Big (Four) Trouble in Little China – and Middle America
Nick is a member of The Motley Fool Blog Network -- entries represent the personal opinion of the blogger and are not formally edited.
CPA and Big Four survivor Francine McKenna uncovers the games multinational accountants play in her regular Forbes column, Accounting Watchdog and on her indispensable blog re: The Auditors. Her diligence often illustrates that what investors find so egregious in other countries’ financial markets not only can impact Americans, but is also taking place in the US as well – courtesy of the global auditing firms.
[continued from “The Long-Term Value of Short Sellers”]
Slepko: Setting recent upheavals in China aside, in general, can the individual investor trust the numbers they read in a public company’s annual report if they are approved by a Big Four auditing firm?
Slepko: Aren’t the auditors the friend of the investor? Aren’t the auditors just victims of an overly complicated regulatory system?
McKenna: Ideally (and idealistically), the auditor has a public duty to the shareholder, via a government franchise granted as a result of the mandate for an audit of every public company. What has happened is that the auditing has transformed from a professional partnership with those ideals into a corporate style business. What they are interested now is doing business – and re-growing their consulting practices. So, an auditor’s alignment is now much closer to the corporate executive than the individual investor – because that’s who pays their bills. Like the CEO, former CEOs, and other directors, they have come to believe things like activist investors are difficult and problematic. They are much more interested in keeping their fees down for the sake of the long-term relationship. It’s all very mercenary. Auditors have really abandoned the investors.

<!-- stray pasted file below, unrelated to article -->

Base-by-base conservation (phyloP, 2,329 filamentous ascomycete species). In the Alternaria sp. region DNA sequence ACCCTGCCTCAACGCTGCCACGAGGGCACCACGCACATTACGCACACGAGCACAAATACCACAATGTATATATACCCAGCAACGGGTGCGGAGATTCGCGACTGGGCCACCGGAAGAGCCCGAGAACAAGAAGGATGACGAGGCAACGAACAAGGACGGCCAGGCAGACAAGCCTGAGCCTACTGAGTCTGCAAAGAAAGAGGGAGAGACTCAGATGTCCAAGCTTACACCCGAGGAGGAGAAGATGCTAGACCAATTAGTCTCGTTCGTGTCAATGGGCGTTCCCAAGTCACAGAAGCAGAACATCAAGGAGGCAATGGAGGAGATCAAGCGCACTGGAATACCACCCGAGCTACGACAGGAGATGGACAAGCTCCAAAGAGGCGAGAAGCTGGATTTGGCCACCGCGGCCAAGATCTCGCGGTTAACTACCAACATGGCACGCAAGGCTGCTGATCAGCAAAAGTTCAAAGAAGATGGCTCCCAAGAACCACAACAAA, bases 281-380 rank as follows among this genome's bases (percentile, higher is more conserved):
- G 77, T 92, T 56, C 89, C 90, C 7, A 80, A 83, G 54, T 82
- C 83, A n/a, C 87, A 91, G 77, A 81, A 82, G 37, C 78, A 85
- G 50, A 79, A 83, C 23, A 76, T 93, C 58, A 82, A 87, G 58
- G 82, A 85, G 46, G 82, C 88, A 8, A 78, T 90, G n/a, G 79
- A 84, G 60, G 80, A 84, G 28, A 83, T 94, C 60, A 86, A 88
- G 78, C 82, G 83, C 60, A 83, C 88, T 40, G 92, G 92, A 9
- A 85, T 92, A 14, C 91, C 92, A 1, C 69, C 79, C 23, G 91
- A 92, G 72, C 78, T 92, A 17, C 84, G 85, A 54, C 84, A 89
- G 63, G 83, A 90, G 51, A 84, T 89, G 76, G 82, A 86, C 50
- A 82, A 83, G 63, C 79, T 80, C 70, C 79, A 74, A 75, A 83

The audit has deteriorated into a stamp of approval, and the auditors themselves say that the audit is not designed to detect fraud and they aren’t willing to put in the time and the resources, nor are the companies interested in paying them to do that.